Youth soccer thuggery'The hardest job kids face today is learning good manners without seeing any.'
It looks like youth soccer thuggery is not limited to the United States. This article in the British Guardian reports that: boys' and girls' football [soccer] leagues across Britain are in turmoil because of abuse and violence by overwrought parents. Games are being abandoned as referees are assaulted, brawls break out and players are left in tears.
So much for sports as amusement, as a fun activity.
The problem is now so bad that officials who run children's teams have written to hundreds of thousands of parents warning that errant clubs could be fined up to £2,500 [US$4700], or even shut down, because of misbehaviour.
The English soccer federation, The FA, is now investigating around 100 cases in which adults, often parents, abused or attacked players, officials or the parents of youngsters on the opposition team. Parents have been disciplined for getting so excited they end up shouting or swearing at their own child.
'Some parents have been banned from attending matches because of their behaviour, such as striking a player or a fellow spectator,' said a spokesman for the FA. 'Very often these parents are competitive and passionate about their football and want their child to do well. Unfortunately they don't understand how their actions can harm their children's progress or enjoyment of the game.'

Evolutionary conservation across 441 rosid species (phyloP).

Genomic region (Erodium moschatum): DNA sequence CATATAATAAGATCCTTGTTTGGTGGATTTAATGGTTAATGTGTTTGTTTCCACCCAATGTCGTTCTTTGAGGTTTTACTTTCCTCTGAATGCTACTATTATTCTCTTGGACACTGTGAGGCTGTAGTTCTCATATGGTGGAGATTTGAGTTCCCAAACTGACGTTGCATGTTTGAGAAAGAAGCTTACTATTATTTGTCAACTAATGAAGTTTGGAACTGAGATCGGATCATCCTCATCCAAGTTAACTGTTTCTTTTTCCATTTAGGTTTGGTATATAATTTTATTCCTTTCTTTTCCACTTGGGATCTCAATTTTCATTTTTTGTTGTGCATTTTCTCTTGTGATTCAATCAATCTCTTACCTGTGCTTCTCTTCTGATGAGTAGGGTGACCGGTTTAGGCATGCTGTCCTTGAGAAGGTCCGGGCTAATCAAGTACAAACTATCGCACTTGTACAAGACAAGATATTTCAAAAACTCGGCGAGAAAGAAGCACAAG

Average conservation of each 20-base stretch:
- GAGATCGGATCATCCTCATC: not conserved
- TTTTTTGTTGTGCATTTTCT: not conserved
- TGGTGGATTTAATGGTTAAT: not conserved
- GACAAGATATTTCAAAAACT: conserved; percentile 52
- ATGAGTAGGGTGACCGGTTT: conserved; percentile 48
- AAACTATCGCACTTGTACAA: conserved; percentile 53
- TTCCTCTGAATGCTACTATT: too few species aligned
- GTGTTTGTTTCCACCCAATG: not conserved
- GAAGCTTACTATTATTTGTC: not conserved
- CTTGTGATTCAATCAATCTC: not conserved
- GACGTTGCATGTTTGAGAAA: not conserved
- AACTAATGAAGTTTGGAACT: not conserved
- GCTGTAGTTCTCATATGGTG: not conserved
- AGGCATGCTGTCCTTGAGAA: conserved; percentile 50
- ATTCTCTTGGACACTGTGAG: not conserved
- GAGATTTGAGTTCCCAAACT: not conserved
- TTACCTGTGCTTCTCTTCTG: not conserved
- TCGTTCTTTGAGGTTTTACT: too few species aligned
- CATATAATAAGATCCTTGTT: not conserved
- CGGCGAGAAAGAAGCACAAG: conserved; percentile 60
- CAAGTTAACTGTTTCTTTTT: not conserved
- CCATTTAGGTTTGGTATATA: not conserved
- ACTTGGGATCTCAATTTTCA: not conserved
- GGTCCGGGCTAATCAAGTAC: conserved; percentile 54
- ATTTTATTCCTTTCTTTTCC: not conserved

The spokesman is very diplomatic. These parents are idiots who don't have a clue. In youth sports, if a parent is more upset about how the game unfolds than the player on the field/ice/court, then something is seriously wrong with that parent.
I coach youth soccer. I am competitive. I go into every game hoping my team wins and trying to make it happen. But not at all costs. I'd love to win a lot of games and trophies, but I don't need them to know I'm a good coach. I don't need them to enjoy what I'm doing.
Ultimately it's about helping the kids improve as soccer players. As for these nitwit parents without the tiniest shred of perspective, who are trying to live their dreams through their kids or selfishly seek some reflected glory, they are the ones who ruin it for the kids. They are the ones who end up pushing their kids to quit the sport altogether in disgust.
Ice hockey great Ken Dryden once said, "Sports may build character, but more often, it reveals it." He was referring to athletes.
But the sentiment could just as easily apply to their parents.